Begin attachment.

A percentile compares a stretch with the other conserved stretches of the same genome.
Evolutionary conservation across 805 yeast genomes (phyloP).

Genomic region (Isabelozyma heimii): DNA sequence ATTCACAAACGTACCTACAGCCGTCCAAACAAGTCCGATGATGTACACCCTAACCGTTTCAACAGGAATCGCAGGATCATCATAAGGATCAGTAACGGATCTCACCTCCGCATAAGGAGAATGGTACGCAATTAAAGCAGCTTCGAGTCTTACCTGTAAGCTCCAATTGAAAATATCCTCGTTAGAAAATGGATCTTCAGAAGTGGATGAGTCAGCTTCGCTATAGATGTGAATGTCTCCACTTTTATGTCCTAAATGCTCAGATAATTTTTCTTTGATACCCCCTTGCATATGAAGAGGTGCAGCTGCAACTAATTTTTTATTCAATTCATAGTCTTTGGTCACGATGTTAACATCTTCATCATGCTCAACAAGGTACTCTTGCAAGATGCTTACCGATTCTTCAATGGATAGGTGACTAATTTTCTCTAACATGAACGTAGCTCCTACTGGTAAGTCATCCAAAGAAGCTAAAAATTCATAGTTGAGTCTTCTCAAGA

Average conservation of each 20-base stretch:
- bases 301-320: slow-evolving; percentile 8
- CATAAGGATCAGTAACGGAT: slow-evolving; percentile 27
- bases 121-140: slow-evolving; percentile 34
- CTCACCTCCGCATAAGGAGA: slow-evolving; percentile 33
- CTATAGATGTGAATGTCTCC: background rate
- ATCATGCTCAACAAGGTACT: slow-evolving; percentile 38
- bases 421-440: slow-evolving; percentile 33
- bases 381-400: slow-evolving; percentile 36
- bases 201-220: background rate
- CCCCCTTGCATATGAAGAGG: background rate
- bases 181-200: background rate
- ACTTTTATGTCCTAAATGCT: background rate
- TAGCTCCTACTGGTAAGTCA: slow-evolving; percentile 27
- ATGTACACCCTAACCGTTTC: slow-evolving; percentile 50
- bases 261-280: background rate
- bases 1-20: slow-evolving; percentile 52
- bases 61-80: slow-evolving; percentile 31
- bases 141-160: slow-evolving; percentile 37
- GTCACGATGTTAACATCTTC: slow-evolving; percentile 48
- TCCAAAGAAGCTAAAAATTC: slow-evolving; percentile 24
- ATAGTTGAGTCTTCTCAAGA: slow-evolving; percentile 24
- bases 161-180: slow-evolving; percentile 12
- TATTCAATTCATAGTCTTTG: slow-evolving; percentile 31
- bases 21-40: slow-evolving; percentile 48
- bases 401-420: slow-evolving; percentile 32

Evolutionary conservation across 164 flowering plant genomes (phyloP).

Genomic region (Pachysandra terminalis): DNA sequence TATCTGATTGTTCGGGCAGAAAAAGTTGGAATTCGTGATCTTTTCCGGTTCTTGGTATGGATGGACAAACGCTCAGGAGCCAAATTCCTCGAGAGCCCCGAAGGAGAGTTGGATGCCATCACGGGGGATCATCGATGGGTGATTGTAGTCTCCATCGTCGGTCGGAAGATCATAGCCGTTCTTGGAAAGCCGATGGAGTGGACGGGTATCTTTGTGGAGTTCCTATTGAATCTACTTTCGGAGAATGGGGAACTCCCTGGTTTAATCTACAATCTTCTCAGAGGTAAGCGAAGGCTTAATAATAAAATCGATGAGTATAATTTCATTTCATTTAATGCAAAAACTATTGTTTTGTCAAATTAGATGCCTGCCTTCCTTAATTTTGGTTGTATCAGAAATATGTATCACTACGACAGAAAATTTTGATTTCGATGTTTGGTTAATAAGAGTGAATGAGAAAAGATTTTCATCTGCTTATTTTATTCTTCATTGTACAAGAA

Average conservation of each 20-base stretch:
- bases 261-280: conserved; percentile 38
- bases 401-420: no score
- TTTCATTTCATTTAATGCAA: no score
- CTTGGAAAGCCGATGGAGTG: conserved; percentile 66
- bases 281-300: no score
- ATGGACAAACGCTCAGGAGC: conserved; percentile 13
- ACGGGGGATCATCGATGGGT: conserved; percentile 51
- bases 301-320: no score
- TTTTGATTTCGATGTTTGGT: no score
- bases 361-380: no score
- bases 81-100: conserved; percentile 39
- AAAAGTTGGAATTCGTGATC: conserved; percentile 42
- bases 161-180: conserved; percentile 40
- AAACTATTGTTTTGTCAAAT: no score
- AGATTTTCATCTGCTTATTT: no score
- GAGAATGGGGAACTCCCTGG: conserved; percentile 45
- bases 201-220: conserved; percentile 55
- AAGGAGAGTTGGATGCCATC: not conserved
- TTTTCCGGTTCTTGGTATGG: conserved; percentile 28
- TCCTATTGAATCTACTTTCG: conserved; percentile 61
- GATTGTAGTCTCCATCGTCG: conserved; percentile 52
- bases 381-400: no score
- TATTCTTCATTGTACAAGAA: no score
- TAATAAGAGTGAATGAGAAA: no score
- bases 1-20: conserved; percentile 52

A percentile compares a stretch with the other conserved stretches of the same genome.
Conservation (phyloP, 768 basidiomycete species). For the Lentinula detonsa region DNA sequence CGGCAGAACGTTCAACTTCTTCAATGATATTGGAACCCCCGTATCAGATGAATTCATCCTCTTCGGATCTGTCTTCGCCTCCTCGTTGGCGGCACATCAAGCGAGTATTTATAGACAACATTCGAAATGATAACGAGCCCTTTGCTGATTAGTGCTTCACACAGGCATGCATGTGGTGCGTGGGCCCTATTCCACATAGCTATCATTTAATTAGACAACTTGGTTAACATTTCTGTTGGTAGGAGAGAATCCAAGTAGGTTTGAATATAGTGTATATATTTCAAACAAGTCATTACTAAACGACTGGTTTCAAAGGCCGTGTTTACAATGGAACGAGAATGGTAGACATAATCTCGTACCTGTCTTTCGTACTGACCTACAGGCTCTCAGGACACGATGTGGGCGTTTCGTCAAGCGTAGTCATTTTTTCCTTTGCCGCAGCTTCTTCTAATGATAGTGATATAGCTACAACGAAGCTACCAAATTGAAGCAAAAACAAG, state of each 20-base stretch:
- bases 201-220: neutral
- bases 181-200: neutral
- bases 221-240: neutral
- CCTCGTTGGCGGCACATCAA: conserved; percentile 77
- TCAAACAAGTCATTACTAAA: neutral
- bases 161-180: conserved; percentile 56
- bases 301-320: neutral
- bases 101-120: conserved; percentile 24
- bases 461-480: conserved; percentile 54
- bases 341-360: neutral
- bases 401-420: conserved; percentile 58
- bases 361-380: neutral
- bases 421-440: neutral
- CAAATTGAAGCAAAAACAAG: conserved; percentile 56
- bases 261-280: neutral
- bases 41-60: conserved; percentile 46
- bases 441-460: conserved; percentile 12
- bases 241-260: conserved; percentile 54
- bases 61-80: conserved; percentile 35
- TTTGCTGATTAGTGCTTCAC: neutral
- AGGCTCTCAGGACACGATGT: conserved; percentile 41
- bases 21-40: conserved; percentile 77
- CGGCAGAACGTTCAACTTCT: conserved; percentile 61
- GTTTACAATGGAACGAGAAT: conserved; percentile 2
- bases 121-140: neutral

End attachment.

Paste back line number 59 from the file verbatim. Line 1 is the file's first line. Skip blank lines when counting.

Conservation (phyloP, 768 basidiomycete species). For the Lentinula detonsa region DNA sequence CGGCAGAACGTTCAACTTCTTCAATGATATTGGAACCCCCGTATCAGATGAATTCATCCTCTTCGGATCTGTCTTCGCCTCCTCGTTGGCGGCACATCAAGCGAGTATTTATAGACAACATTCGAAATGATAACGAGCCCTTTGCTGATTAGTGCTTCACACAGGCATGCATGTGGTGCGTGGGCCCTATTCCACATAGCTATCATTTAATTAGACAACTTGGTTAACATTTCTGTTGGTAGGAGAGAATCCAAGTAGGTTTGAATATAGTGTATATATTTCAAACAAGTCATTACTAAACGACTGGTTTCAAAGGCCGTGTTTACAATGGAACGAGAATGGTAGACATAATCTCGTACCTGTCTTTCGTACTGACCTACAGGCTCTCAGGACACGATGTGGGCGTTTCGTCAAGCGTAGTCATTTTTTCCTTTGCCGCAGCTTCTTCTAATGATAGTGATATAGCTACAACGAAGCTACCAAATTGAAGCAAAAACAAG, state of each 20-base stretch: